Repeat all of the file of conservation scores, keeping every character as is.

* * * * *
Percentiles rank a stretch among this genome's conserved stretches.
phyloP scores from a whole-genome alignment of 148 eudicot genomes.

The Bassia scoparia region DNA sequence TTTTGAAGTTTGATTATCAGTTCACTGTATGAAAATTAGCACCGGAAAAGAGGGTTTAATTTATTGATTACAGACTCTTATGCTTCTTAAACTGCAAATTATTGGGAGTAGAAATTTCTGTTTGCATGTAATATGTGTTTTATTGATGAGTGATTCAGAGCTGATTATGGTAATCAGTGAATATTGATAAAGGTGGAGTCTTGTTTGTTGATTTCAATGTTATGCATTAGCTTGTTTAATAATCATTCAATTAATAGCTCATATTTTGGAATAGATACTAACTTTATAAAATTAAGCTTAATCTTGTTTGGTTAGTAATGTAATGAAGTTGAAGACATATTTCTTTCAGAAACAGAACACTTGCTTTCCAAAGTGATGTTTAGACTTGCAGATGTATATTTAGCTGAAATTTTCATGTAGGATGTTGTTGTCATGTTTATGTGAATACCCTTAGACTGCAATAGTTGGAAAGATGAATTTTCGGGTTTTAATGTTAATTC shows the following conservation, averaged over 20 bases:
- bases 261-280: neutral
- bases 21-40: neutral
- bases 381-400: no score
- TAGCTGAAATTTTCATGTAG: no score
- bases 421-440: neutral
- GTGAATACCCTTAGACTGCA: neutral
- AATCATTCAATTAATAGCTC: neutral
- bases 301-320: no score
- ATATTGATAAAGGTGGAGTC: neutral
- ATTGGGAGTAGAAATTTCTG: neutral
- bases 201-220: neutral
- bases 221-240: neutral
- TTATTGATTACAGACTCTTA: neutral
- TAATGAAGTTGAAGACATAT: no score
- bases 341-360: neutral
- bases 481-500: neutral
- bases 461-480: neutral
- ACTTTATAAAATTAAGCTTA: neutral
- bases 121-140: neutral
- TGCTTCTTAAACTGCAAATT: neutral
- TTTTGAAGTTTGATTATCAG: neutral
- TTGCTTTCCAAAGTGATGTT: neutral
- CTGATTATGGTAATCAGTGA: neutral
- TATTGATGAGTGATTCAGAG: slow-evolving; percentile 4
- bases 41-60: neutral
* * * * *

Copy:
Percentiles rank a stretch among this genome's conserved stretches.
phyloP scores from a whole-genome alignment of 148 eudicot genomes.

The Bassia scoparia region DNA sequence TTTTGAAGTTTGATTATCAGTTCACTGTATGAAAATTAGCACCGGAAAAGAGGGTTTAATTTATTGATTACAGACTCTTATGCTTCTTAAACTGCAAATTATTGGGAGTAGAAATTTCTGTTTGCATGTAATATGTGTTTTATTGATGAGTGATTCAGAGCTGATTATGGTAATCAGTGAATATTGATAAAGGTGGAGTCTTGTTTGTTGATTTCAATGTTATGCATTAGCTTGTTTAATAATCATTCAATTAATAGCTCATATTTTGGAATAGATACTAACTTTATAAAATTAAGCTTAATCTTGTTTGGTTAGTAATGTAATGAAGTTGAAGACATATTTCTTTCAGAAACAGAACACTTGCTTTCCAAAGTGATGTTTAGACTTGCAGATGTATATTTAGCTGAAATTTTCATGTAGGATGTTGTTGTCATGTTTATGTGAATACCCTTAGACTGCAATAGTTGGAAAGATGAATTTTCGGGTTTTAATGTTAATTC shows the following conservation, averaged over 20 bases:
- bases 261-280: neutral
- bases 21-40: neutral
- bases 381-400: no score
- TAGCTGAAATTTTCATGTAG: no score
- bases 421-440: neutral
- GTGAATACCCTTAGACTGCA: neutral
- AATCATTCAATTAATAGCTC: neutral
- bases 301-320: no score
- ATATTGATAAAGGTGGAGTC: neutral
- ATTGGGAGTAGAAATTTCTG: neutral
- bases 201-220: neutral
- bases 221-240: neutral
- TTATTGATTACAGACTCTTA: neutral
- TAATGAAGTTGAAGACATAT: no score
- bases 341-360: neutral
- bases 481-500: neutral
- bases 461-480: neutral
- ACTTTATAAAATTAAGCTTA: neutral
- bases 121-140: neutral
- TGCTTCTTAAACTGCAAATT: neutral
- TTTTGAAGTTTGATTATCAG: neutral
- TTGCTTTCCAAAGTGATGTT: neutral
- CTGATTATGGTAATCAGTGA: neutral
- TATTGATGAGTGATTCAGAG: slow-evolving; percentile 4
- bases 41-60: neutral